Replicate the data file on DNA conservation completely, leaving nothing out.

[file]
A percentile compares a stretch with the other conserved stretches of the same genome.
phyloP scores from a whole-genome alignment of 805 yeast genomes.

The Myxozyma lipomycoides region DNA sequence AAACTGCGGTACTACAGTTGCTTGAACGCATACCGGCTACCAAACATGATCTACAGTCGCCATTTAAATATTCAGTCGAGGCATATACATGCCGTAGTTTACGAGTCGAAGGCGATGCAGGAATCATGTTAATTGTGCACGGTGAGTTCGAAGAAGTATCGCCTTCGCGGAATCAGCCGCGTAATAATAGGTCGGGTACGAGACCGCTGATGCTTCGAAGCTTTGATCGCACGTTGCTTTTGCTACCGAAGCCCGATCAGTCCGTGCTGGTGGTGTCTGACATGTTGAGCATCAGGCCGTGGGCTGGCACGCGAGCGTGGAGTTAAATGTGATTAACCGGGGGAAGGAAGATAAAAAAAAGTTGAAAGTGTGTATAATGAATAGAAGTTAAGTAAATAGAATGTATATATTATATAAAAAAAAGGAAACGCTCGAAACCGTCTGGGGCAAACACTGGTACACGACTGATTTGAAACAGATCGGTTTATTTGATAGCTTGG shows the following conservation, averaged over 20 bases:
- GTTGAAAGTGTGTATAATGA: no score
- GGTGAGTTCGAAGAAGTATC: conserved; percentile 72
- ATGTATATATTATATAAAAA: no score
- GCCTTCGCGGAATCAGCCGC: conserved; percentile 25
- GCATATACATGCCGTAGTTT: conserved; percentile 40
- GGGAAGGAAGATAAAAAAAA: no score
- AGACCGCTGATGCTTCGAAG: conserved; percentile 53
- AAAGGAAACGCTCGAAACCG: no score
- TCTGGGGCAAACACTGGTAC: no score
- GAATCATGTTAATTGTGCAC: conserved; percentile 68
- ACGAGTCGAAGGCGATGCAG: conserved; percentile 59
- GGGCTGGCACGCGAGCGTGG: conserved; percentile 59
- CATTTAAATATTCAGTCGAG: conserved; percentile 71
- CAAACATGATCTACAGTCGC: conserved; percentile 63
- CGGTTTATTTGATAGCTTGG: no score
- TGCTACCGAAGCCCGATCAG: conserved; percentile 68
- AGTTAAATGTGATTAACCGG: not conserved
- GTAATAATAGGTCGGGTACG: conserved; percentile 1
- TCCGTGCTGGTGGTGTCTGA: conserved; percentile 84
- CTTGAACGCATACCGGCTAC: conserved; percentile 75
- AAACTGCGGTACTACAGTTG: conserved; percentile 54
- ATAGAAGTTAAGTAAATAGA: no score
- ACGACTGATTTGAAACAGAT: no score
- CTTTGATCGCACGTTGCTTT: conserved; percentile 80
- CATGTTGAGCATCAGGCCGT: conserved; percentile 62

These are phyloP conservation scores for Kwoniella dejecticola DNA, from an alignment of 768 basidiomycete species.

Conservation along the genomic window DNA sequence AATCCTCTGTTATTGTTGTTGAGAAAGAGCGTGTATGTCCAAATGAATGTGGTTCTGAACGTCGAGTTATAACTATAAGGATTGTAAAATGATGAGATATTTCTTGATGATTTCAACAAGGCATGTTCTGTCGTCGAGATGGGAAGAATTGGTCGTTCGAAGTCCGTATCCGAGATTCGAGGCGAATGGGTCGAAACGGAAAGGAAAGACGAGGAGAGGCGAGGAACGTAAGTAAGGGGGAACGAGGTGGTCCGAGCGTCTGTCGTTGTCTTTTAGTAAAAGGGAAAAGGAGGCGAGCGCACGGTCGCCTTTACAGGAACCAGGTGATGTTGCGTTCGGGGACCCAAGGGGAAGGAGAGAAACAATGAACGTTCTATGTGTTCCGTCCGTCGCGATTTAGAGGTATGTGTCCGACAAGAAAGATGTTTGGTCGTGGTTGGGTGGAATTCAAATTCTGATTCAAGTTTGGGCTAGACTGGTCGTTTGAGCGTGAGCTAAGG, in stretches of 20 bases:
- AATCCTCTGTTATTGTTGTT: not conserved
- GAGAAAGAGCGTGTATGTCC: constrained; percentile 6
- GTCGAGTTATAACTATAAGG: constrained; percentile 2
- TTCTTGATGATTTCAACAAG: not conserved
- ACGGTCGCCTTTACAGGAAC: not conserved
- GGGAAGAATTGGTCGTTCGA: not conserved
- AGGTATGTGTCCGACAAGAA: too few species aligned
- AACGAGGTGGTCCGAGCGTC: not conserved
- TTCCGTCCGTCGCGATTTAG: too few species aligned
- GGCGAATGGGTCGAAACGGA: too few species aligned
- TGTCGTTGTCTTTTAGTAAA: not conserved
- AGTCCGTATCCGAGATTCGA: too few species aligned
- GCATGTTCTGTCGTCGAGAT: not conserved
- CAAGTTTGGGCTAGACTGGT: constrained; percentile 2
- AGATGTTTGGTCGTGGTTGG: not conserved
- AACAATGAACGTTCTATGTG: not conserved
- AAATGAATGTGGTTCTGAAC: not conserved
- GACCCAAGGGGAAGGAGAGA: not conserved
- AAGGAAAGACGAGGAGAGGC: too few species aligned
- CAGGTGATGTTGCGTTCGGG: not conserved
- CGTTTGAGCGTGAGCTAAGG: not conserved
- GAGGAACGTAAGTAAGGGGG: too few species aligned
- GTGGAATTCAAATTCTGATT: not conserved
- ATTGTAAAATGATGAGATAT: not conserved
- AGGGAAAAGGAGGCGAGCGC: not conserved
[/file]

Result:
A percentile compares a stretch with the other conserved stretches of the same genome.
phyloP scores from a whole-genome alignment of 805 yeast genomes.

The Myxozyma lipomycoides region DNA sequence AAACTGCGGTACTACAGTTGCTTGAACGCATACCGGCTACCAAACATGATCTACAGTCGCCATTTAAATATTCAGTCGAGGCATATACATGCCGTAGTTTACGAGTCGAAGGCGATGCAGGAATCATGTTAATTGTGCACGGTGAGTTCGAAGAAGTATCGCCTTCGCGGAATCAGCCGCGTAATAATAGGTCGGGTACGAGACCGCTGATGCTTCGAAGCTTTGATCGCACGTTGCTTTTGCTACCGAAGCCCGATCAGTCCGTGCTGGTGGTGTCTGACATGTTGAGCATCAGGCCGTGGGCTGGCACGCGAGCGTGGAGTTAAATGTGATTAACCGGGGGAAGGAAGATAAAAAAAAGTTGAAAGTGTGTATAATGAATAGAAGTTAAGTAAATAGAATGTATATATTATATAAAAAAAAGGAAACGCTCGAAACCGTCTGGGGCAAACACTGGTACACGACTGATTTGAAACAGATCGGTTTATTTGATAGCTTGG shows the following conservation, averaged over 20 bases:
- GTTGAAAGTGTGTATAATGA: no score
- GGTGAGTTCGAAGAAGTATC: conserved; percentile 72
- ATGTATATATTATATAAAAA: no score
- GCCTTCGCGGAATCAGCCGC: conserved; percentile 25
- GCATATACATGCCGTAGTTT: conserved; percentile 40
- GGGAAGGAAGATAAAAAAAA: no score
- AGACCGCTGATGCTTCGAAG: conserved; percentile 53
- AAAGGAAACGCTCGAAACCG: no score
- TCTGGGGCAAACACTGGTAC: no score
- GAATCATGTTAATTGTGCAC: conserved; percentile 68
- ACGAGTCGAAGGCGATGCAG: conserved; percentile 59
- GGGCTGGCACGCGAGCGTGG: conserved; percentile 59
- CATTTAAATATTCAGTCGAG: conserved; percentile 71
- CAAACATGATCTACAGTCGC: conserved; percentile 63
- CGGTTTATTTGATAGCTTGG: no score
- TGCTACCGAAGCCCGATCAG: conserved; percentile 68
- AGTTAAATGTGATTAACCGG: not conserved
- GTAATAATAGGTCGGGTACG: conserved; percentile 1
- TCCGTGCTGGTGGTGTCTGA: conserved; percentile 84
- CTTGAACGCATACCGGCTAC: conserved; percentile 75
- AAACTGCGGTACTACAGTTG: conserved; percentile 54
- ATAGAAGTTAAGTAAATAGA: no score
- ACGACTGATTTGAAACAGAT: no score
- CTTTGATCGCACGTTGCTTT: conserved; percentile 80
- CATGTTGAGCATCAGGCCGT: conserved; percentile 62

These are phyloP conservation scores for Kwoniella dejecticola DNA, from an alignment of 768 basidiomycete species.

Conservation along the genomic window DNA sequence AATCCTCTGTTATTGTTGTTGAGAAAGAGCGTGTATGTCCAAATGAATGTGGTTCTGAACGTCGAGTTATAACTATAAGGATTGTAAAATGATGAGATATTTCTTGATGATTTCAACAAGGCATGTTCTGTCGTCGAGATGGGAAGAATTGGTCGTTCGAAGTCCGTATCCGAGATTCGAGGCGAATGGGTCGAAACGGAAAGGAAAGACGAGGAGAGGCGAGGAACGTAAGTAAGGGGGAACGAGGTGGTCCGAGCGTCTGTCGTTGTCTTTTAGTAAAAGGGAAAAGGAGGCGAGCGCACGGTCGCCTTTACAGGAACCAGGTGATGTTGCGTTCGGGGACCCAAGGGGAAGGAGAGAAACAATGAACGTTCTATGTGTTCCGTCCGTCGCGATTTAGAGGTATGTGTCCGACAAGAAAGATGTTTGGTCGTGGTTGGGTGGAATTCAAATTCTGATTCAAGTTTGGGCTAGACTGGTCGTTTGAGCGTGAGCTAAGG, in stretches of 20 bases:
- AATCCTCTGTTATTGTTGTT: not conserved
- GAGAAAGAGCGTGTATGTCC: constrained; percentile 6
- GTCGAGTTATAACTATAAGG: constrained; percentile 2
- TTCTTGATGATTTCAACAAG: not conserved
- ACGGTCGCCTTTACAGGAAC: not conserved
- GGGAAGAATTGGTCGTTCGA: not conserved
- AGGTATGTGTCCGACAAGAA: too few species aligned
- AACGAGGTGGTCCGAGCGTC: not conserved
- TTCCGTCCGTCGCGATTTAG: too few species aligned
- GGCGAATGGGTCGAAACGGA: too few species aligned
- TGTCGTTGTCTTTTAGTAAA: not conserved
- AGTCCGTATCCGAGATTCGA: too few species aligned
- GCATGTTCTGTCGTCGAGAT: not conserved
- CAAGTTTGGGCTAGACTGGT: constrained; percentile 2
- AGATGTTTGGTCGTGGTTGG: not conserved
- AACAATGAACGTTCTATGTG: not conserved
- AAATGAATGTGGTTCTGAAC: not conserved
- GACCCAAGGGGAAGGAGAGA: not conserved
- AAGGAAAGACGAGGAGAGGC: too few species aligned
- CAGGTGATGTTGCGTTCGGG: not conserved
- CGTTTGAGCGTGAGCTAAGG: not conserved
- GAGGAACGTAAGTAAGGGGG: too few species aligned
- GTGGAATTCAAATTCTGATT: not conserved
- ATTGTAAAATGATGAGATAT: not conserved
- AGGGAAAAGGAGGCGAGCGC: not conserved